O’Brien Coin Guide: Irish ‘Regal Halfpennies’ of William III (alone)


In 1694 Queen Mary II died of smallpox and William continued to rule alone.

  • In 1694 William set up the Bank of England in order to fund his war against Louis XIV
    • The revolution of 1688, which brought William and Mary to the throne, gave England a measure of political stability and commerce flourished, but the public finances were weak and the system of money and credit was in disarray.
      • The goldsmith bankers had been damaged by the lax financial management of the Stuart kings.
      • There were calls for a national or public bank to mobilise the nation’s resources.
    • Many schemes were proposed but the successful one, from William Paterson, envisaged a loan of £1,200,000 to the Government, in return for which the subscribers would be incorporated as the “Governor and Company of the Bank of England”.
      • Although the new bank would have risked its entire capital by lending it to the Government, the subscription proved popular and the money was raised in a few weeks.
      • The Royal Charter was sealed on 27 July 1694, and the Bank started its role as the Government’s banker and debt-manager, which it continues today

In February 1702, William’s horse stumbled on a molehill at Hampton Court and he was thrown, breaking his collarbone. His health, which had never been strong, deteriorated rapidly. He died on 8 March 1703.

  • William had no heir and his death brought an end to the House of Orange

The supporters of James II, who had died in exile the year before, did not mourn him and toasted the mole who made his horse trip as ‘the little gentleman in the black velvet waistcoat’.

Throughout the reign of William & Mary, England was experiencing a worsening monetary problem that developed into a crisis – caused by a combination of clipping, forgery and an arbitrage market between silver and gold coins on the foreign exchange bourses. By 1696, William’s solution was to introduce a new milled (silver) coinage to replace the old hammered (silver) coinage for the three kingdoms – effectively replacing the old clipped’ coinage by weight. This was known as the great re-coinage of 1696 – an initiative that had mixed results, i.e. it successfully replaced the old hammered coinage but the problem with arbitrage still persisted.

In Ireland, William needed to replace the brass ‘gunmoney’ of James II with regal coppers of good weight. He devalued the ‘gunmoney’ to a small fraction of its former ‘notional value’ and in one stroke, punished the supporters of the defeated James II and the unsuspecting traders and public alike. A single regal halfpenny was struck in 1796 – albeit one with three main variations – for Ireland.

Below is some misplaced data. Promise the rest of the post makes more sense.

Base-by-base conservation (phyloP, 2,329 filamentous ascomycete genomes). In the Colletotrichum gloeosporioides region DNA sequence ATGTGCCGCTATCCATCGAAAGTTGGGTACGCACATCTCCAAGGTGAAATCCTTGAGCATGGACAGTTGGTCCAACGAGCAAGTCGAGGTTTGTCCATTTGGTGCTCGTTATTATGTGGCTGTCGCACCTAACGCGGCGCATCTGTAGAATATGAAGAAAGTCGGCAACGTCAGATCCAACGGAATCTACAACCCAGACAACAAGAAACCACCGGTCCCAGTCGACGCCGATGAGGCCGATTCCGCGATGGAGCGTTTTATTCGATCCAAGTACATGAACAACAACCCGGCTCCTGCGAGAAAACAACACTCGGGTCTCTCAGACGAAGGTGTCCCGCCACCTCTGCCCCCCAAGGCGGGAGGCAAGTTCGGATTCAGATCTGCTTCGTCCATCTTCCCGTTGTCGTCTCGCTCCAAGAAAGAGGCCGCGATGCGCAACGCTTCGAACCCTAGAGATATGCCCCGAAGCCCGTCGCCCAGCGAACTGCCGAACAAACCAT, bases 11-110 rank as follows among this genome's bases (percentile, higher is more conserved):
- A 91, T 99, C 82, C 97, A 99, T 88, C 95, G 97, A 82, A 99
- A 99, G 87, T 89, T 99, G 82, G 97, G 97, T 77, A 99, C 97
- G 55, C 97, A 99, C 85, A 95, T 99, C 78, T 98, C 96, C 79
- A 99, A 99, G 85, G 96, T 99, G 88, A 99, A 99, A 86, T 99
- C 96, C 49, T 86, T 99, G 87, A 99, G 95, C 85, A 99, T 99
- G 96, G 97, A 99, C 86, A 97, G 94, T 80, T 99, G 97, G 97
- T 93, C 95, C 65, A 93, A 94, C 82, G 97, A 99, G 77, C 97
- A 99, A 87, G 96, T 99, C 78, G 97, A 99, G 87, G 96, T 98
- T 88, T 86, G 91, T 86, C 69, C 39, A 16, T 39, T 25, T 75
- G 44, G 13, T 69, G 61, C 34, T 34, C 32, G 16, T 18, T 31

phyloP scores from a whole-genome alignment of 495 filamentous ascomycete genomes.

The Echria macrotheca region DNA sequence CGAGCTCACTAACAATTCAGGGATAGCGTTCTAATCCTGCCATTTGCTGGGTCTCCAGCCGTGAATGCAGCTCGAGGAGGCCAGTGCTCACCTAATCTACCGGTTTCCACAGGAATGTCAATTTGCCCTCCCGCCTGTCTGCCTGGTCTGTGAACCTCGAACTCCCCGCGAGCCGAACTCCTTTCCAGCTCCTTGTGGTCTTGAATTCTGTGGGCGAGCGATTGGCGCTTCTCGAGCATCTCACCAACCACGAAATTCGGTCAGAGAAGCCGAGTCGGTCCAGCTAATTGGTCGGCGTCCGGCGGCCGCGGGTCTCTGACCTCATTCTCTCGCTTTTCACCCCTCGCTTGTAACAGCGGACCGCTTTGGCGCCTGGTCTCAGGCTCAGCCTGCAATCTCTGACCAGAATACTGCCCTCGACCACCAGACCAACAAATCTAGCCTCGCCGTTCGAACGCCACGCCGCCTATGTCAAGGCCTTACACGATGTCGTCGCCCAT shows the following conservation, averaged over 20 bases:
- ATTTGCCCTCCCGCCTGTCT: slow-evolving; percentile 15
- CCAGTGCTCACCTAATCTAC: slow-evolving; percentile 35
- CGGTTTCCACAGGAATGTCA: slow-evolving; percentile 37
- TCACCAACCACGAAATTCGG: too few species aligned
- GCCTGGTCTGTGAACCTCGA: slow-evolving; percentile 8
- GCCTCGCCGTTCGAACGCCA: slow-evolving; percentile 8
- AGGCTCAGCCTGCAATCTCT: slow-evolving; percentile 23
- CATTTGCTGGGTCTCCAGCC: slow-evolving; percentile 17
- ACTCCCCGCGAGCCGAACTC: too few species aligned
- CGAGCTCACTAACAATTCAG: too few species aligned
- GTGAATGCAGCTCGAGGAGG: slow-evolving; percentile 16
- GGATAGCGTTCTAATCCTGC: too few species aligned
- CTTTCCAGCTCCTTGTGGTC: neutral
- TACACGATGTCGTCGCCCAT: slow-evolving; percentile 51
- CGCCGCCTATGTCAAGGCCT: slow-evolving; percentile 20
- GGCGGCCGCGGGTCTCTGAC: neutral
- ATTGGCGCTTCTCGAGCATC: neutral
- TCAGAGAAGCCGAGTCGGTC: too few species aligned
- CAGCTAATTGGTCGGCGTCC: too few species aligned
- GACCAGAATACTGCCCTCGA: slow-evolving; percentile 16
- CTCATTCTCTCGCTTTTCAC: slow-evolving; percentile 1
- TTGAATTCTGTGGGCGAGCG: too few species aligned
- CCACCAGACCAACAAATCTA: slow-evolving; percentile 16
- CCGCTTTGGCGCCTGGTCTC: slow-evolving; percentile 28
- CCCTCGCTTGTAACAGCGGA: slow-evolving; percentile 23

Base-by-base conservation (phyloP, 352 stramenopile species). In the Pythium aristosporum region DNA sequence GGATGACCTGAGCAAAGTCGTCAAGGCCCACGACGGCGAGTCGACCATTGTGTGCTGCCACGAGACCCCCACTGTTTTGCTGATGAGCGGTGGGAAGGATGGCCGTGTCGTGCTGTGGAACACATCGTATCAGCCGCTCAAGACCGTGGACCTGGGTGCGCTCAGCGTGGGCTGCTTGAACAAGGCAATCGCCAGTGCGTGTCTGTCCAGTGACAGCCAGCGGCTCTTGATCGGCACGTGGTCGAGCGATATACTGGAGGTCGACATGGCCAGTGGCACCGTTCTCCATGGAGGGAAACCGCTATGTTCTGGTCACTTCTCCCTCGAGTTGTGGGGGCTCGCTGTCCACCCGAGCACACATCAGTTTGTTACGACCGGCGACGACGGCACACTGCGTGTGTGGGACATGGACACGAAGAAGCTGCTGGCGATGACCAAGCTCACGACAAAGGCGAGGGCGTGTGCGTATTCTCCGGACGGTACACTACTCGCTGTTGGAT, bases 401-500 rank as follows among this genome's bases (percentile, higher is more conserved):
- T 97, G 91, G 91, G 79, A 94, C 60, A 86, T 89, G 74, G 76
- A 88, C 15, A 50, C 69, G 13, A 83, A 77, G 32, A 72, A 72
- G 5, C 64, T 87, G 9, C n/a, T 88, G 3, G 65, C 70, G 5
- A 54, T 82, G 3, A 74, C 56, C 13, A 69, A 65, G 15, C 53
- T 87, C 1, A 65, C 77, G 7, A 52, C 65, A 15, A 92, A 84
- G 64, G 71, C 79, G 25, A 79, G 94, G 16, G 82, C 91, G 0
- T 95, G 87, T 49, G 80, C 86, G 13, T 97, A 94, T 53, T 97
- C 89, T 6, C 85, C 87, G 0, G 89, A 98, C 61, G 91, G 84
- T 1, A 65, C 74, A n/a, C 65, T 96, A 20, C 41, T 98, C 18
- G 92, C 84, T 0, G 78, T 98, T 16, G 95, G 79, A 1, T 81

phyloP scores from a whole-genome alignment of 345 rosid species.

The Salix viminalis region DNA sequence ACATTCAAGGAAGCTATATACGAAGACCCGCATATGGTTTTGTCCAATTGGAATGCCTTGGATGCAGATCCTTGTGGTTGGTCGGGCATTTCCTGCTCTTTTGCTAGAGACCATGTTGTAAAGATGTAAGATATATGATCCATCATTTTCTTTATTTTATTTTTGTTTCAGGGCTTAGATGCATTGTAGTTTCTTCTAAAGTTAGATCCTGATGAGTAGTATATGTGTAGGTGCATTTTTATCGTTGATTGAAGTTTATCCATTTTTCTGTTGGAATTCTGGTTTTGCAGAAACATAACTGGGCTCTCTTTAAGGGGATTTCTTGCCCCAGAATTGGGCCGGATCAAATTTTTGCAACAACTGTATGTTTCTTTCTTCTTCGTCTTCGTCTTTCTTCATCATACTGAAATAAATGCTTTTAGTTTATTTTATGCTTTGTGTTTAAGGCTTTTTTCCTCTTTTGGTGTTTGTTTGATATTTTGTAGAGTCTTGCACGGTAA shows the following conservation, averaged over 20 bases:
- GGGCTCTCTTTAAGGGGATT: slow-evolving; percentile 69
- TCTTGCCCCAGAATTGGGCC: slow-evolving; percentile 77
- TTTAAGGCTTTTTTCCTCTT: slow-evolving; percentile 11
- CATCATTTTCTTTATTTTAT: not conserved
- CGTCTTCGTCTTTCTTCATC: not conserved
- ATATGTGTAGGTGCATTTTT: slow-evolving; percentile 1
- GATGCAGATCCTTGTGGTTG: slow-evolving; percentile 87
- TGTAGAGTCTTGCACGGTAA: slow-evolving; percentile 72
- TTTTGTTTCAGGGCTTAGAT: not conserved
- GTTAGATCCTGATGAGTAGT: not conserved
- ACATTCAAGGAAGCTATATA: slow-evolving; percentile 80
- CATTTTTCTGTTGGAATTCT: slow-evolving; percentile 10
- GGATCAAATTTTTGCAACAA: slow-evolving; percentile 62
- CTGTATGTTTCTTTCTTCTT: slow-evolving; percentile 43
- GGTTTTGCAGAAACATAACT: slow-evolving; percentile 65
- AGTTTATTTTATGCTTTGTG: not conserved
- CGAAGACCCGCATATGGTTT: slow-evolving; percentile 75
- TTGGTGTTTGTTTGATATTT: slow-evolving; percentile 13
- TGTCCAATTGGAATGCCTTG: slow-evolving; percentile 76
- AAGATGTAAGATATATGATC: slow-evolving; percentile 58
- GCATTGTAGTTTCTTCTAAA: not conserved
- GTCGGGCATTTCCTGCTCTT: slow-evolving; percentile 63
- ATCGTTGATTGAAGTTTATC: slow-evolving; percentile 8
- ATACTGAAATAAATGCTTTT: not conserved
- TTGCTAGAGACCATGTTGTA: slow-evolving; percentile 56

The three variations are as follows :-

William III – Type 1 Halfpenny, Variety A

1696 William III Type 1, Halfpenny, Variety A - Reverse: MAG BR FRA ET HIB REX

1696 William III Type 1, Halfpenny, Variety A – Reverse: MAG BR FRA ET HIB REX

  • Obverse: GVLIELMVS III DEI GRA
    • translates/expands as William III by the grace of God
  • Reverse: MAG BR FRA ET HIB REX
    • translates/expands as King of Great Britain, France and Ireland
Date William III – Type 1A Poor Good Fine VF EF Unc
1696 MAG . BR . FRA €1 €4 €25 €125 €300
1696 GVVLIELMVS (obverse) €1 €8 €45 €150 €400
1696 Proof in silver €750 €1,200
There are also 3 known examples of a silver-gilt proof halfpenny. It is not known whether the gilding was applied at the mint or if it was done later

There are also 3 known examples of a silver-gilt proof halfpenny. It is not known whether the gilding was applied at the mint or if it was done later

  • Since there is doubt as to when / who did the gilding, I have not listed this coin as a variety
  • There are only three known examples (Market value = €3,000)

William III – Type 1 Halfpenny, Variety B

<no photo yet>

  • Obverse: GVLIELMVS III DEI GRA
    • translates/expands as William III by the grace of God
  • Reverse: MAG BRI FRA ET HIB REX
    • translates/expands as King of Great Britain, France and Ireland
Date William III – Type 1B Poor Good Fine VF EF Unc
1696 MAG . BRI . FRA €1 €5 €25 €150 €350
1696 Proof in silver €750 €1,250

William III – Type 2 Halfpenny

The second type of King William III halfpenny has a poorly executed bust (when compared to Type 1) and the obverse legend ends with ‘GRATIA’

<no photo yet>

  • Obverse: GVLIELMVS III DEI GRATIA
    • translates/expands as William III by the grace of God
  • Reverse: MAG BR FRA ET HIB REX
    • translates/expands as King of Great Britain, France and Ireland
      • The reverse is from a well made die.
      • The reverse die always reads ‘BR.’
        • i.e. there is no ‘BRI’ variety for this type
Date William III – Type 2 Poor Good Fine VF EF Unc
1696 GRATIA €1 €10 €75 €300 €900
1696 Proof in silver ?
  • Coins in GVF, with a clear bust and reasonably strong legends, are difficult to find and better specimens are scarce.
  • Coins in better than Very Fine (VF) are rare.

No additional copper Irish coinage was minted for the next twenty five years and, predictably, unofficial trade tokens began to appear. Some people think that this was a conspiracy against Ireland but a similar situation arose in England re tokens, so it would appear that those in the Royal Mint and the Chancery learned little from the previous fifty years.

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